Caring for sick chickens: the hospital cage

Caring for a sick chicken can be tricky. You want to keep the chicken separated in case she's contagious and also so she doesn't get picked on, but you don't want her to lose her space in the pecking order. Leaving her in with the rest of the flock though can be a bad move as chickens will often peck at wounds on other chickens. Plus you don't want an illness to spread through the whole flock. So what do you do with a hen when she's sick? Where do you put her while she's getting better?

Sick chicken in separation cage

You'll need a small hospital cage or 'sick bay' for your ill or injured chicken. 

Luckily it doesn't have to be anything elaborate. A simple dog crate or large pet carrier will often do, or even a small bathroom that's rarely used. Where do you put the chickens hospital crate though? Should it be inside the coop or in a different location entirely? Well, it depends on what's wrong with the chicken.

Is my hen broody?

As the weather warms up and the days get longer all the hens are starting to lay now. Once a hen starts laying eggs she may go broody and want to hatch those eggs. Or is she just acting weird? Maybe the hen is sick? How do you know if your hen is broody or not?

is my hen broody?

There are a couple different clues a hen will give you when she goes broody. Broody behavior is not like any other type of behavior but sometimes people confuse it with the hen being sick or just at the bottom of the pecking order. A sick hen will sometimes hide in the nest box and not want to come out to eat, get treats or get attention. These are also hallmarks of the broody behavior.  

Luckily there are a few other behaviors that a broody hen is known for that will tell us whether she truly is broody or if there's something wrong with her.

Silver and gold Easter eggs

Decorating eggs for Easter is a little bit different when you have your own chickens. Brown eggs just don't dye the same as white eggs do. Gone are the pastel blues and pinks and in their place are darker, more earthy colors...which are still pretty, just not the same. Trends like the silk tie egg dyeing method just don't work as well on dark eggs. Which is a pity because there are some seriously cool egg decorating methods out there!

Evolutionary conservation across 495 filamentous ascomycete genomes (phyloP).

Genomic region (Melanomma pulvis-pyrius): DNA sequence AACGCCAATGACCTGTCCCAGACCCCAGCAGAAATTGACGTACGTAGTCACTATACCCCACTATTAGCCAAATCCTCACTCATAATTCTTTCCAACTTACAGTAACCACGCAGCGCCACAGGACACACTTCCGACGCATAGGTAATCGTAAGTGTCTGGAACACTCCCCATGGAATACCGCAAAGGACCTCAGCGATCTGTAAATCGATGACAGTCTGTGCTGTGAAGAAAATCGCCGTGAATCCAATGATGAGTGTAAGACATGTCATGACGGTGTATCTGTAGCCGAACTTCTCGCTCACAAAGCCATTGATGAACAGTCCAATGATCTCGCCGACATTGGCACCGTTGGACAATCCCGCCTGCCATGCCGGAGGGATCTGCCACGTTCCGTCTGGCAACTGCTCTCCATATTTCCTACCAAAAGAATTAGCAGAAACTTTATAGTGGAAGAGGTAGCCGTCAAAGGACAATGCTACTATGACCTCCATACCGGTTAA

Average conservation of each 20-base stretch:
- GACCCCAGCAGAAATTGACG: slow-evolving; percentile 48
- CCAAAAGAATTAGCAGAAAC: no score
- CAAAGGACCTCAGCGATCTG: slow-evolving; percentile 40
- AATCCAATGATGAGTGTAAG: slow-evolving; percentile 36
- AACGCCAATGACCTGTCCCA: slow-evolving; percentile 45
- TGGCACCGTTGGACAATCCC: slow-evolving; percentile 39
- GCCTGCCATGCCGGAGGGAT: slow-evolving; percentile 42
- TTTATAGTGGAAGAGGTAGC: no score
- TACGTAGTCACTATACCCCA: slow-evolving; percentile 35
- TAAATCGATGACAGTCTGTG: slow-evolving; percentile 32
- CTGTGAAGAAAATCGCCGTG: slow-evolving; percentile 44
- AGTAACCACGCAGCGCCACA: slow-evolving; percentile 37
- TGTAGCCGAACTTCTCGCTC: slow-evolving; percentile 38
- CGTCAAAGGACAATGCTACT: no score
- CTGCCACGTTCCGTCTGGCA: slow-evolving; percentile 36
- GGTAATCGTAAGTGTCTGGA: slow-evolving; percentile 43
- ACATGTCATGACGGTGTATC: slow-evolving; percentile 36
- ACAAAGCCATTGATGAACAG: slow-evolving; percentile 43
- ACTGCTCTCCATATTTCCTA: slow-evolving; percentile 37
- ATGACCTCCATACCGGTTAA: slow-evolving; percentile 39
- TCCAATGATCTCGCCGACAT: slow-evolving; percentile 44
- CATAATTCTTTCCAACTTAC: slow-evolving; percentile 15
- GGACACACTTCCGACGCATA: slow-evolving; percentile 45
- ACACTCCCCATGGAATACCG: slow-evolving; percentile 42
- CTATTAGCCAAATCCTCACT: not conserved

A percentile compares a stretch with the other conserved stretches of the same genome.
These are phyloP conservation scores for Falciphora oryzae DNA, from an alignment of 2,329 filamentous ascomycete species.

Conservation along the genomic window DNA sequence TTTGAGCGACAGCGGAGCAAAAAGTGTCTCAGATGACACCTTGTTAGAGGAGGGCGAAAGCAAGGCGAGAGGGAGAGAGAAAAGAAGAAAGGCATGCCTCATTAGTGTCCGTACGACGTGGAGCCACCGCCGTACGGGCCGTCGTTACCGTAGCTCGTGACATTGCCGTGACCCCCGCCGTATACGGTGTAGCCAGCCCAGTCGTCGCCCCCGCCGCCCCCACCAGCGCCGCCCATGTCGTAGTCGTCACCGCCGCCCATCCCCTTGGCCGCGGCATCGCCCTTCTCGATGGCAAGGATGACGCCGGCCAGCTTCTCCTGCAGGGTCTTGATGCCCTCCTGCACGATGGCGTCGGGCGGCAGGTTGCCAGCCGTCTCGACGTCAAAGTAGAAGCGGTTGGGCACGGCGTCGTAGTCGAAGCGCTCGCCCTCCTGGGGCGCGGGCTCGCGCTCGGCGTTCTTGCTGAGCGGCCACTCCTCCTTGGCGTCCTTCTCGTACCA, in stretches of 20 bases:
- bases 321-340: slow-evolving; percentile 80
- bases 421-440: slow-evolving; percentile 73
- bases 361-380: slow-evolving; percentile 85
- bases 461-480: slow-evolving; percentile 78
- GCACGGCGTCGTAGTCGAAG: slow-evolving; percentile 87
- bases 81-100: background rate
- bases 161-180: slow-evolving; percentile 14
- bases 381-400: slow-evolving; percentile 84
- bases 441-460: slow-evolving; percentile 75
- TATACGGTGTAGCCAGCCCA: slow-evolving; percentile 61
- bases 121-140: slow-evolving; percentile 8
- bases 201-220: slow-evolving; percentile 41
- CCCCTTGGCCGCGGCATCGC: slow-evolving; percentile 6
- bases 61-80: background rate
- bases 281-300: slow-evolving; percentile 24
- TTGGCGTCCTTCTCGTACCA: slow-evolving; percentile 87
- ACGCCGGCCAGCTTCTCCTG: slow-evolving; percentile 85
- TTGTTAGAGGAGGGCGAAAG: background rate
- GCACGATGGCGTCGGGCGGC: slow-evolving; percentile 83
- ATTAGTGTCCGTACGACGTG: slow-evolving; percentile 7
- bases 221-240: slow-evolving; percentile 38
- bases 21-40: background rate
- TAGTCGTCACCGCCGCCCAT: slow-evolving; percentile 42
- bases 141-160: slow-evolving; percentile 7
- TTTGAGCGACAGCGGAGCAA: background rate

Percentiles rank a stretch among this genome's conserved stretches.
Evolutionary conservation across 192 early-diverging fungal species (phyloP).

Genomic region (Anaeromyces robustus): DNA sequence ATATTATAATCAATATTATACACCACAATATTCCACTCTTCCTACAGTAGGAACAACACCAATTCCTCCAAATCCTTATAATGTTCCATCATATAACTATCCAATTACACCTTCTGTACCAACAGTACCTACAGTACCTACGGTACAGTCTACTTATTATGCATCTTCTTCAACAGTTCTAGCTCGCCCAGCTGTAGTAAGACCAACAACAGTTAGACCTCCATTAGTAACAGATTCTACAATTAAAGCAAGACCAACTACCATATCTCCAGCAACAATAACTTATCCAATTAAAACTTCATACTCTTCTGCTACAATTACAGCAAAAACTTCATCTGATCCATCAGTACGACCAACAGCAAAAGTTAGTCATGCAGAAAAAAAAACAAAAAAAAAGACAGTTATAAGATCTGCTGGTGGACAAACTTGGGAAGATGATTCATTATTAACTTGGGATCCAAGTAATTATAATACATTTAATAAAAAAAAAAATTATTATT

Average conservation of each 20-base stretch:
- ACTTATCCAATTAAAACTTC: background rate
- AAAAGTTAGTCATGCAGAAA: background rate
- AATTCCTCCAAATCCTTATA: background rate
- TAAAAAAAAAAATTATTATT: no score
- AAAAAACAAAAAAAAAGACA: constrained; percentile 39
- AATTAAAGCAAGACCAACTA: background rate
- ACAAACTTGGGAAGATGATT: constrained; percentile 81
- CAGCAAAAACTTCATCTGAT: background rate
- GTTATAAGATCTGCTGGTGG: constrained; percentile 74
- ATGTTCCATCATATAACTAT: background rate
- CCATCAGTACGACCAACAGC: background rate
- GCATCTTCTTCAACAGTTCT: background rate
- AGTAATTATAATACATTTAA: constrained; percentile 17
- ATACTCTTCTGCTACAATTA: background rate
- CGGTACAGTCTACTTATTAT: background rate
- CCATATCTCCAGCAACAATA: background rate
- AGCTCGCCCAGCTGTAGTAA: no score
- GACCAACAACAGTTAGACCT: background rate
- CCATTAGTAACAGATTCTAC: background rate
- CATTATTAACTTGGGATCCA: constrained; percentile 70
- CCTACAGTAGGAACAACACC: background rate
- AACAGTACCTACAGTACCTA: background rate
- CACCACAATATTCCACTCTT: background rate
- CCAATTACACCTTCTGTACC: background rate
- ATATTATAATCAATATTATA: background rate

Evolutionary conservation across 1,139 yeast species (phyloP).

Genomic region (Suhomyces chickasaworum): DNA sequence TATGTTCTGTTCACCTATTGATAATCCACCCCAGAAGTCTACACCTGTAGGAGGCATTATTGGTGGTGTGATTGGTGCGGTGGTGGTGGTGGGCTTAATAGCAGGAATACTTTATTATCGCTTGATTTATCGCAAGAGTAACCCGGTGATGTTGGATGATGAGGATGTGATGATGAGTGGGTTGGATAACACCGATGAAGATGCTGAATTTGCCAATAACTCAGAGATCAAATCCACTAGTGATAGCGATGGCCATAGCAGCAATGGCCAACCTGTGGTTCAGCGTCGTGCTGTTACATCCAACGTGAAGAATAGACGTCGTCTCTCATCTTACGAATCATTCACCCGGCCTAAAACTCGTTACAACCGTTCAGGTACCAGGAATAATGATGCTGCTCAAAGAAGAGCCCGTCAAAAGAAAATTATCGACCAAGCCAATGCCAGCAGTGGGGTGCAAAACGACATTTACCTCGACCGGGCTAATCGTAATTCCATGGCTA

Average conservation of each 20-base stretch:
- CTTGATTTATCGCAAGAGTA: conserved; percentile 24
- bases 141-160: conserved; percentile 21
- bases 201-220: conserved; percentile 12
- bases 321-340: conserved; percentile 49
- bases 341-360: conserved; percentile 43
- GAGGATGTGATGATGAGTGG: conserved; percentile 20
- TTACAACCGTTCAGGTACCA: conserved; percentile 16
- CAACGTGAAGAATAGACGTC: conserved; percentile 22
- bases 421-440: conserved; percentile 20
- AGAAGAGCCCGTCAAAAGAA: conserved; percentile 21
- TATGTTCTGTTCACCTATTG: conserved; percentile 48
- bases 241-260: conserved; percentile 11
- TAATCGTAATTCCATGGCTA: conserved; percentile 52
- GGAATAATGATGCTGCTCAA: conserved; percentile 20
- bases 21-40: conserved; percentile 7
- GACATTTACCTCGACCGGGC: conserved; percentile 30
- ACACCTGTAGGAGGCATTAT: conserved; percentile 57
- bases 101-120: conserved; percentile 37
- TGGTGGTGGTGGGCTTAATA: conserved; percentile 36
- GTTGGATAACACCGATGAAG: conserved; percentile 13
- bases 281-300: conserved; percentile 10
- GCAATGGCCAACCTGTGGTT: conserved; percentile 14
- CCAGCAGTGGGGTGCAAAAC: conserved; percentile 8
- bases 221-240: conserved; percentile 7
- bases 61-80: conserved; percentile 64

You can color brown eggs for Easter, it's just a matter of finding the right technique.

Brown eggs colored gold and silver for Easter

One of the big trends in Easter egg decorating this year is gold, silver and copper. Unfortunately egg dye kits don't come in these colors which leaves people turning to metallic sharpies, paint pens and spray paint. Though they do make for some pretty eggs, those are all toxic. 

Since eggs are porous and the bloom has been removed by washing then boiling the eggs, there is a very real probability of the chemicals getting into the egg. So I set out to find some type of edible food color that I could use to decorate my brown eggs.

How to grow sunflowers for chicken feed

Feeding chickens can get really expensive! Many chicken keepers like to cut their feed costs by growing some feed or treats for their chickens. Sunflowers are an easy to grow feed source for chickens that blend in perfectly in any yard or garden. Since black oil sunflower seeds are a favorite treat of most chickens it just makes sense to grow your own!

Grow your own chickens feed. Sunflower seeds

There are several types of sunflowers you can grow for chicken feed. I've grown everything from the black oil sunflower seeds that you commonly buy for chicken treats and the common mammoth sunflower, to ornamental Teddy Bear sunflowers. The larger sunflowers obviously produce more sunflower seeds. They also produce larger seeds. Each sunflower head produces between 1000-2000 seeds!

Smaller ornamental varieties don't produce as many seeds but the seeds they do produce are still edible. Many of the sunflower varieties have been developed more for the flower than the seeds, so you might have to try a few varieties and see what produces the most seed for the type you want to grow. 

Ornamental varieties are usually small enough to fit into flower gardens or even containers. Which is great because no matter what the size of the garden spot you have you can find a sunflower to fit! Even most ornamental varieties it will still produce feed for your chickens. Every bit of feed that you can grow makes the feed bill cheaper!

Blood spots in eggs

There is absolutely nothing better than a fresh egg right from the chicken coop for breakfast. It is why we keep chickens isn't it?  Unfortunately sometimes things go wrong and when you crack open your fresh eggs for breakfast, something doesn't look right! The first time I saw a meat spot in a fresh egg I knew what it was and that sometimes that happens. No worries. The first time I saw blood in a fresh egg though, I just about panicked!

What causes blood spots in chickens eggs?

Blood spots in eggs are also one of those things that just happens sometimes. A glitch in  the system per se. However, many of us have had a lifetime of store bought eggs and have never seen things like blood spots in a fresh egg, or meat spots. We only rarely see double yolkers. These can come as quite a surprise the first time you see them. 

It's not that hens that lay those commercial eggs don't have the same problems, they definitely do! However, the eggs get candled before they're packaged and shipped out to that stuff never makes it through the process. It's a simple case of out of sight out of mind. We never see these little flaws in commercial eggs so we assume they don't happen.